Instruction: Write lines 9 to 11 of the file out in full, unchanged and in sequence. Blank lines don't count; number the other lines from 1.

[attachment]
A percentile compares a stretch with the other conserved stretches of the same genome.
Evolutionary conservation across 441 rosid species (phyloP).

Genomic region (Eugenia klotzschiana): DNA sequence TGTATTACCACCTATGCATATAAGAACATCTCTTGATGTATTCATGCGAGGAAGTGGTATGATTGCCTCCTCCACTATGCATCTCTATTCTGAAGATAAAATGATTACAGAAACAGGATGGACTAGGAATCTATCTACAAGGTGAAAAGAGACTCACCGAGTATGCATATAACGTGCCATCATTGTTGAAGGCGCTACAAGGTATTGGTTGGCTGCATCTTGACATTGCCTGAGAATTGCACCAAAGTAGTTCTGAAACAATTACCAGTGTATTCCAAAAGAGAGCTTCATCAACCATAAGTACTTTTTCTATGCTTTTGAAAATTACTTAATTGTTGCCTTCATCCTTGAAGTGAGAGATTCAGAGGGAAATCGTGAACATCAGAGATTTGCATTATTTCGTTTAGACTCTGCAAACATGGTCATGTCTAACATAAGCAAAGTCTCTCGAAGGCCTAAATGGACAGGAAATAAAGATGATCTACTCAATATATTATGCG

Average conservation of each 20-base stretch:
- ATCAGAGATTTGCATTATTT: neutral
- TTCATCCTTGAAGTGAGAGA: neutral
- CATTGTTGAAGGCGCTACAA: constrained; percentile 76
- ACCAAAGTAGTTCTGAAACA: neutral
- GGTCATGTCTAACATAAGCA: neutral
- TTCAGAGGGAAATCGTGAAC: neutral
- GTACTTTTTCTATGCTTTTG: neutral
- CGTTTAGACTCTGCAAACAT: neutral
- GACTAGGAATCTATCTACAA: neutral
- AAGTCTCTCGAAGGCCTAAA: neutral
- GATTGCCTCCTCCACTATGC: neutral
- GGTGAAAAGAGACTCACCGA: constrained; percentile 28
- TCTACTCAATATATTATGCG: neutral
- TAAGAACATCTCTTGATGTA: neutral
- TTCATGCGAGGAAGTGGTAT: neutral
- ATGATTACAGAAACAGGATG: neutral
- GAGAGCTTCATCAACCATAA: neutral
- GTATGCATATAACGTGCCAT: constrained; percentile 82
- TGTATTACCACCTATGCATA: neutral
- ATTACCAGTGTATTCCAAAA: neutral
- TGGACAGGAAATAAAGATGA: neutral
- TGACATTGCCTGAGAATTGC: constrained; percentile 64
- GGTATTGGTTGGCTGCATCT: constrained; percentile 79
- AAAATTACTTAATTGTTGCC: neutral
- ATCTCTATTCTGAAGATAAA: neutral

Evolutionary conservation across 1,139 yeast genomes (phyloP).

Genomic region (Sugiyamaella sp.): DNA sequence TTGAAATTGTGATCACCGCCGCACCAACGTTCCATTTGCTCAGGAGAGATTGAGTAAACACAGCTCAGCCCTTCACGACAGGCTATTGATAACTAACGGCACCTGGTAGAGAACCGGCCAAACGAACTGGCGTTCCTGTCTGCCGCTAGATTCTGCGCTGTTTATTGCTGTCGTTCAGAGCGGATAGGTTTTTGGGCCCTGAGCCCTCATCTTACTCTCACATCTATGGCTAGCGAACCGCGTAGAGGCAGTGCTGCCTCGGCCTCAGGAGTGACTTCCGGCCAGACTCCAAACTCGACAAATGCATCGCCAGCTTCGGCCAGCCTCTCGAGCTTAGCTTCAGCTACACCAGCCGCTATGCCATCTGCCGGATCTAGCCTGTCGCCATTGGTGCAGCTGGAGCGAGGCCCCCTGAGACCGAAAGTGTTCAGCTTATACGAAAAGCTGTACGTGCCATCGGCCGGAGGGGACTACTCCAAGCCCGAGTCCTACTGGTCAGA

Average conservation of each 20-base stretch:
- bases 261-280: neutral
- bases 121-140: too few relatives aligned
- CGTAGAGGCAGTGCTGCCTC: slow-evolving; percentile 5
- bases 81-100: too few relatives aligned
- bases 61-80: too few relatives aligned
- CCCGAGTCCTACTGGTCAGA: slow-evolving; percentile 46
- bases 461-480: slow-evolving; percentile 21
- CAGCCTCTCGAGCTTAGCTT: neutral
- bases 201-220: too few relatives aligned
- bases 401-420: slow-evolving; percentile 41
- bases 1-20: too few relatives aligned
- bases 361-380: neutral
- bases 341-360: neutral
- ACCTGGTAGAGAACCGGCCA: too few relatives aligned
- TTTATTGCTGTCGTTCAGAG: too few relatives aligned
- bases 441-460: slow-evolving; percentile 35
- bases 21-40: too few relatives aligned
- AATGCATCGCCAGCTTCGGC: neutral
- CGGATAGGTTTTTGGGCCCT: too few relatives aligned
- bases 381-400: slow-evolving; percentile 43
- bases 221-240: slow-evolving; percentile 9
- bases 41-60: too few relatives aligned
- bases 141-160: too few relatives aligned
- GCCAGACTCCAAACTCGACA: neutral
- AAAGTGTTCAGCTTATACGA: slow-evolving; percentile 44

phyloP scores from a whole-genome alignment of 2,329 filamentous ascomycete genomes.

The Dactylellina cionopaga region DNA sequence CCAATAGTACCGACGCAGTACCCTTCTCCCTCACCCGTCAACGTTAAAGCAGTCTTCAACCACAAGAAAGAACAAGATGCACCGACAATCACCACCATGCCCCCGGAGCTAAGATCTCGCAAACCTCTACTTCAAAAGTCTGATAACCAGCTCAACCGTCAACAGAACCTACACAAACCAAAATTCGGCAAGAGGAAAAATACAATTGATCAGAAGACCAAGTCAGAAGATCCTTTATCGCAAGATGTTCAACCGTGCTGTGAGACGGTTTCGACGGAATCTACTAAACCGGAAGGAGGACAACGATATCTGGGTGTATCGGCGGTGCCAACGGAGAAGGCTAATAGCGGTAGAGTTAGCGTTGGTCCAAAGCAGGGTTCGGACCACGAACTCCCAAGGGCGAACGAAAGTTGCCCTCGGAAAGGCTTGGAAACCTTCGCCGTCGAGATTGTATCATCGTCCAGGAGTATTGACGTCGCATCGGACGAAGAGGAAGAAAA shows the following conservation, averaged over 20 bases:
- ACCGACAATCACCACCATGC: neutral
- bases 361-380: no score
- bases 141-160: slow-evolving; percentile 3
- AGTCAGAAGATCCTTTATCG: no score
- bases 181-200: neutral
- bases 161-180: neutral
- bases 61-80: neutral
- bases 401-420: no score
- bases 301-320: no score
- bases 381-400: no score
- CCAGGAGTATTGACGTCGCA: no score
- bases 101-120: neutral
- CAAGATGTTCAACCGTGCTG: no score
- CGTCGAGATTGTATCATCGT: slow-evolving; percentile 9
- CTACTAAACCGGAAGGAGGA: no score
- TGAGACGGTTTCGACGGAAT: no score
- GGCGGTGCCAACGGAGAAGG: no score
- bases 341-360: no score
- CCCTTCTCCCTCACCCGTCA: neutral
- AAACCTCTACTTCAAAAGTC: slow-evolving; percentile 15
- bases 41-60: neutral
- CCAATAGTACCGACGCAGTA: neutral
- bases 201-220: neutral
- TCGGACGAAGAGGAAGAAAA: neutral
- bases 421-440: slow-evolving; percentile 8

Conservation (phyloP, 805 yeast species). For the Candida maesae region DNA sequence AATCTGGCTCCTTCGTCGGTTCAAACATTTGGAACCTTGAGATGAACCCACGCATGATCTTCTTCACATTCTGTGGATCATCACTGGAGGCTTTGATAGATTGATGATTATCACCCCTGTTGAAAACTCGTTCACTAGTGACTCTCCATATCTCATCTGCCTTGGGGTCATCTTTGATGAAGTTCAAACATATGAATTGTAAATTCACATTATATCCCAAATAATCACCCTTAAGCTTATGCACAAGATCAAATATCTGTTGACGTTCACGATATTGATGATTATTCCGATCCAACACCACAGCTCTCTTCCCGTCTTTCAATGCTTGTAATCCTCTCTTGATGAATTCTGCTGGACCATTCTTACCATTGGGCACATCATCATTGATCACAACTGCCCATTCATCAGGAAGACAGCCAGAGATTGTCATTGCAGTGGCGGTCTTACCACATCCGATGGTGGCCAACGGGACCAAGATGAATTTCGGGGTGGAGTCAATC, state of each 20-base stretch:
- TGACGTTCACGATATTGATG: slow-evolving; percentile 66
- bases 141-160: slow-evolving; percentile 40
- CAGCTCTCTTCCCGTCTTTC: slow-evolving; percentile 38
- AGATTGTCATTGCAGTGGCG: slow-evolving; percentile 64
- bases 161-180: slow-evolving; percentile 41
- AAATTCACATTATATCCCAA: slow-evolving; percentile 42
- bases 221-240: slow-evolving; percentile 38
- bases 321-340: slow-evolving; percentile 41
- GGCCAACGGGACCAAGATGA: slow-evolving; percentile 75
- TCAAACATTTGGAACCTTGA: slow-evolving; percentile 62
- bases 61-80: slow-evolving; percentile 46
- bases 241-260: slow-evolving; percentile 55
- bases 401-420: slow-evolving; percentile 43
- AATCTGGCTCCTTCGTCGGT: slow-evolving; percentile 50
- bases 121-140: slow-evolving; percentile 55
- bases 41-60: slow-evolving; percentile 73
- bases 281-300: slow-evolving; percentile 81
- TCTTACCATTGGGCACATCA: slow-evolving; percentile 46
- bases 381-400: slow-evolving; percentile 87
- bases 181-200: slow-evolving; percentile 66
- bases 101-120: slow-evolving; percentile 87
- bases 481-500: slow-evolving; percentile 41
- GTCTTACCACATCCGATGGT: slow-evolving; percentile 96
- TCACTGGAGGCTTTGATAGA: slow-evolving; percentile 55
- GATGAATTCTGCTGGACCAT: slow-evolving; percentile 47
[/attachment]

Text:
- GGTCATGTCTAACATAAGCA: neutral
- TTCAGAGGGAAATCGTGAAC: neutral
- GTACTTTTTCTATGCTTTTG: neutral